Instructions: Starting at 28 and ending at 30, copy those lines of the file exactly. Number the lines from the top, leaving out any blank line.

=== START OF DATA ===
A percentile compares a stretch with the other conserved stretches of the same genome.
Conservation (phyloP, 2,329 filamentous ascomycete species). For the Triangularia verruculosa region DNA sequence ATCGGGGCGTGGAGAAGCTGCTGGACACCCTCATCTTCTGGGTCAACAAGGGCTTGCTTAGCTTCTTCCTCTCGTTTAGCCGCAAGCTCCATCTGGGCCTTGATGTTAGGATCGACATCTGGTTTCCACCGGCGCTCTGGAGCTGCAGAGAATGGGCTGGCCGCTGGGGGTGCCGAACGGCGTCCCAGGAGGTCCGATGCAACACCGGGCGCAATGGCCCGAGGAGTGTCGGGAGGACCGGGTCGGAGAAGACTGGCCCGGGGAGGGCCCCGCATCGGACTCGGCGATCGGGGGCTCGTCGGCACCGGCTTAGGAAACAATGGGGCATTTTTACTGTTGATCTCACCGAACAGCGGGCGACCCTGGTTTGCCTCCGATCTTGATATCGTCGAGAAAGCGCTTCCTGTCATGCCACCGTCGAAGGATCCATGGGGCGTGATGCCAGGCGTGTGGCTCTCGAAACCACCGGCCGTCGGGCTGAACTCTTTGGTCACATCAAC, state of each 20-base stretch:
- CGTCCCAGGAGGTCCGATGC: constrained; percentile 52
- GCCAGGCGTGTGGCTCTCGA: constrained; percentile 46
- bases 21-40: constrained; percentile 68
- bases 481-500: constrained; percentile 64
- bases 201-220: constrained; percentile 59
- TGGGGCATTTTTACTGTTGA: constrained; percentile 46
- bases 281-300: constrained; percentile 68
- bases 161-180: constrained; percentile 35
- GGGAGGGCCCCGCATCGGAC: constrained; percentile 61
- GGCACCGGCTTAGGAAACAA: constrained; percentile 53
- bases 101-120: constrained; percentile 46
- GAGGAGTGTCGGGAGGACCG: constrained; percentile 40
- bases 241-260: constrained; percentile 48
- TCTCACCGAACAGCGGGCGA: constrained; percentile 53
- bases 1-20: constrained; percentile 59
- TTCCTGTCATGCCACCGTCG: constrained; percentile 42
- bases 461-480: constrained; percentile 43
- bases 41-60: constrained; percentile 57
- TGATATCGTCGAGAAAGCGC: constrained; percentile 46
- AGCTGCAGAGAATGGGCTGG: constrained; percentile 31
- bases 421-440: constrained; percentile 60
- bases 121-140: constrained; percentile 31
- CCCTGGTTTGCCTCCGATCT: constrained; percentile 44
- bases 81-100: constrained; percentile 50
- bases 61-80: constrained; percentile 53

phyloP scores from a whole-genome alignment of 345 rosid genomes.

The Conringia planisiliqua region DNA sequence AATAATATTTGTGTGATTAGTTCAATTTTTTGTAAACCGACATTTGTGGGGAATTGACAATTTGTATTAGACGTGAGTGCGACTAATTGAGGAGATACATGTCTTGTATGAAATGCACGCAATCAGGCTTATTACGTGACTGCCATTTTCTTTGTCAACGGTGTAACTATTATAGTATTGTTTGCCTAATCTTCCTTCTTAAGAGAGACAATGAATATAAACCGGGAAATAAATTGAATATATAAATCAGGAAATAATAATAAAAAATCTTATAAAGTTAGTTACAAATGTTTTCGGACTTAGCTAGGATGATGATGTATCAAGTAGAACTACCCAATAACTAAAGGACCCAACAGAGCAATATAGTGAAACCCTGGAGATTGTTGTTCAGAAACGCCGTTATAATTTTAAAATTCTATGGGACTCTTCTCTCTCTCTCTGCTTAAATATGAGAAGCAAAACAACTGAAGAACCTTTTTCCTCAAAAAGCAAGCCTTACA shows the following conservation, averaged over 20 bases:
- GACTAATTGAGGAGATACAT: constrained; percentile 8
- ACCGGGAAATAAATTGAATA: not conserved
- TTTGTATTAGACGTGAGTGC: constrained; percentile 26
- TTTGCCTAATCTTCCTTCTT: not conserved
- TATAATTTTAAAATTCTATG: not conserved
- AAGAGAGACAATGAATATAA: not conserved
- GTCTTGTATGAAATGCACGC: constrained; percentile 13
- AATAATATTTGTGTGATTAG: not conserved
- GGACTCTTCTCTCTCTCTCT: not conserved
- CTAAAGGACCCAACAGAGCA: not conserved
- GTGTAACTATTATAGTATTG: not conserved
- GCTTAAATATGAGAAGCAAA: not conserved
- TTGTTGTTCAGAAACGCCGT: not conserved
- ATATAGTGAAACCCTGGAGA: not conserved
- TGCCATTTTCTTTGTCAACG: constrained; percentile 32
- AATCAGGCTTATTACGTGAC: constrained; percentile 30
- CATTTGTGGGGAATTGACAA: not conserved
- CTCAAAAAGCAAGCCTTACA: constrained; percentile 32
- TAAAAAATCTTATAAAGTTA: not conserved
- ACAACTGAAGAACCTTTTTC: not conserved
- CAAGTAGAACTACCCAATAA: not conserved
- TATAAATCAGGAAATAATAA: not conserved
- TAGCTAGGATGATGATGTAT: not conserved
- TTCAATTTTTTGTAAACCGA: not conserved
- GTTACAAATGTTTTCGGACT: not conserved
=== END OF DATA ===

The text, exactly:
phyloP scores from a whole-genome alignment of 345 rosid genomes.

The Conringia planisiliqua region DNA sequence AATAATATTTGTGTGATTAGTTCAATTTTTTGTAAACCGACATTTGTGGGGAATTGACAATTTGTATTAGACGTGAGTGCGACTAATTGAGGAGATACATGTCTTGTATGAAATGCACGCAATCAGGCTTATTACGTGACTGCCATTTTCTTTGTCAACGGTGTAACTATTATAGTATTGTTTGCCTAATCTTCCTTCTTAAGAGAGACAATGAATATAAACCGGGAAATAAATTGAATATATAAATCAGGAAATAATAATAAAAAATCTTATAAAGTTAGTTACAAATGTTTTCGGACTTAGCTAGGATGATGATGTATCAAGTAGAACTACCCAATAACTAAAGGACCCAACAGAGCAATATAGTGAAACCCTGGAGATTGTTGTTCAGAAACGCCGTTATAATTTTAAAATTCTATGGGACTCTTCTCTCTCTCTCTGCTTAAATATGAGAAGCAAAACAACTGAAGAACCTTTTTCCTCAAAAAGCAAGCCTTACA shows the following conservation, averaged over 20 bases:
- GACTAATTGAGGAGATACAT: constrained; percentile 8